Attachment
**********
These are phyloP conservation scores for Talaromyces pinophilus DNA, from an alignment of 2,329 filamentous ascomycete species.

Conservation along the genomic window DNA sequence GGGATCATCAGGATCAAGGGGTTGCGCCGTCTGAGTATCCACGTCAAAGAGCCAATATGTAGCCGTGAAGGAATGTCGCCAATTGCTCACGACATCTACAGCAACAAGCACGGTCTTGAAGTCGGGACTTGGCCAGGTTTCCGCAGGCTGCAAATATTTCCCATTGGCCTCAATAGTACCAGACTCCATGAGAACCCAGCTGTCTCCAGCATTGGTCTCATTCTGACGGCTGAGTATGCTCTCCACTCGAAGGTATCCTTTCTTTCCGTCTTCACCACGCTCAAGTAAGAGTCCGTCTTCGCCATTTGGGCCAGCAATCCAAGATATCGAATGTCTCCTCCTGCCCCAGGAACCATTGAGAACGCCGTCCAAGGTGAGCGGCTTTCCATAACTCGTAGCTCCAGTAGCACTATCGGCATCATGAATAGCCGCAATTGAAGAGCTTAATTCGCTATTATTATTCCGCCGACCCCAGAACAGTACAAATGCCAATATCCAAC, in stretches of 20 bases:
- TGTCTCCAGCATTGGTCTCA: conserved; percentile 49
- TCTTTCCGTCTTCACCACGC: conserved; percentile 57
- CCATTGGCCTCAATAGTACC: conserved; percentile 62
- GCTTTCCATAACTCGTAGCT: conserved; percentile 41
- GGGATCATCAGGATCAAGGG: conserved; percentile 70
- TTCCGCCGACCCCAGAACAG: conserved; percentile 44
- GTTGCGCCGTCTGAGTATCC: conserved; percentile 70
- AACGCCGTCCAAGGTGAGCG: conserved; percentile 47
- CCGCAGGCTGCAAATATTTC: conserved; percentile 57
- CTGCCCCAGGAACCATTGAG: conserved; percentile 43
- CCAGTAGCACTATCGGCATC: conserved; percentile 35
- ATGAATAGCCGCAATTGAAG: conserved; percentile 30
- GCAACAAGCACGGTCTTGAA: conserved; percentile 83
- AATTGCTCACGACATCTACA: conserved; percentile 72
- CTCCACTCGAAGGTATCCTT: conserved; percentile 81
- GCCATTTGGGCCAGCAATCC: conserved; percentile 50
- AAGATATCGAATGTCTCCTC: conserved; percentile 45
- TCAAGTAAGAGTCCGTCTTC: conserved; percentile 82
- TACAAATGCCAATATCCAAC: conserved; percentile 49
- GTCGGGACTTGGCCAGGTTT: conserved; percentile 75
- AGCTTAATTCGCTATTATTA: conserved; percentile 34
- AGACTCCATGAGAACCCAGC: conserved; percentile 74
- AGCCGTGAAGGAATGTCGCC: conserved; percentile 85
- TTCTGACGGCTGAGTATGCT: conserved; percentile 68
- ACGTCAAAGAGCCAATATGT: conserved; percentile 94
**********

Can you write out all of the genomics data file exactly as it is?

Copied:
These are phyloP conservation scores for Talaromyces pinophilus DNA, from an alignment of 2,329 filamentous ascomycete species.

Conservation along the genomic window DNA sequence GGGATCATCAGGATCAAGGGGTTGCGCCGTCTGAGTATCCACGTCAAAGAGCCAATATGTAGCCGTGAAGGAATGTCGCCAATTGCTCACGACATCTACAGCAACAAGCACGGTCTTGAAGTCGGGACTTGGCCAGGTTTCCGCAGGCTGCAAATATTTCCCATTGGCCTCAATAGTACCAGACTCCATGAGAACCCAGCTGTCTCCAGCATTGGTCTCATTCTGACGGCTGAGTATGCTCTCCACTCGAAGGTATCCTTTCTTTCCGTCTTCACCACGCTCAAGTAAGAGTCCGTCTTCGCCATTTGGGCCAGCAATCCAAGATATCGAATGTCTCCTCCTGCCCCAGGAACCATTGAGAACGCCGTCCAAGGTGAGCGGCTTTCCATAACTCGTAGCTCCAGTAGCACTATCGGCATCATGAATAGCCGCAATTGAAGAGCTTAATTCGCTATTATTATTCCGCCGACCCCAGAACAGTACAAATGCCAATATCCAAC, in stretches of 20 bases:
- TGTCTCCAGCATTGGTCTCA: conserved; percentile 49
- TCTTTCCGTCTTCACCACGC: conserved; percentile 57
- CCATTGGCCTCAATAGTACC: conserved; percentile 62
- GCTTTCCATAACTCGTAGCT: conserved; percentile 41
- GGGATCATCAGGATCAAGGG: conserved; percentile 70
- TTCCGCCGACCCCAGAACAG: conserved; percentile 44
- GTTGCGCCGTCTGAGTATCC: conserved; percentile 70
- AACGCCGTCCAAGGTGAGCG: conserved; percentile 47
- CCGCAGGCTGCAAATATTTC: conserved; percentile 57
- CTGCCCCAGGAACCATTGAG: conserved; percentile 43
- CCAGTAGCACTATCGGCATC: conserved; percentile 35
- ATGAATAGCCGCAATTGAAG: conserved; percentile 30
- GCAACAAGCACGGTCTTGAA: conserved; percentile 83
- AATTGCTCACGACATCTACA: conserved; percentile 72
- CTCCACTCGAAGGTATCCTT: conserved; percentile 81
- GCCATTTGGGCCAGCAATCC: conserved; percentile 50
- AAGATATCGAATGTCTCCTC: conserved; percentile 45
- TCAAGTAAGAGTCCGTCTTC: conserved; percentile 82
- TACAAATGCCAATATCCAAC: conserved; percentile 49
- GTCGGGACTTGGCCAGGTTT: conserved; percentile 75
- AGCTTAATTCGCTATTATTA: conserved; percentile 34
- AGACTCCATGAGAACCCAGC: conserved; percentile 74
- AGCCGTGAAGGAATGTCGCC: conserved; percentile 85
- TTCTGACGGCTGAGTATGCT: conserved; percentile 68
- ACGTCAAAGAGCCAATATGT: conserved; percentile 94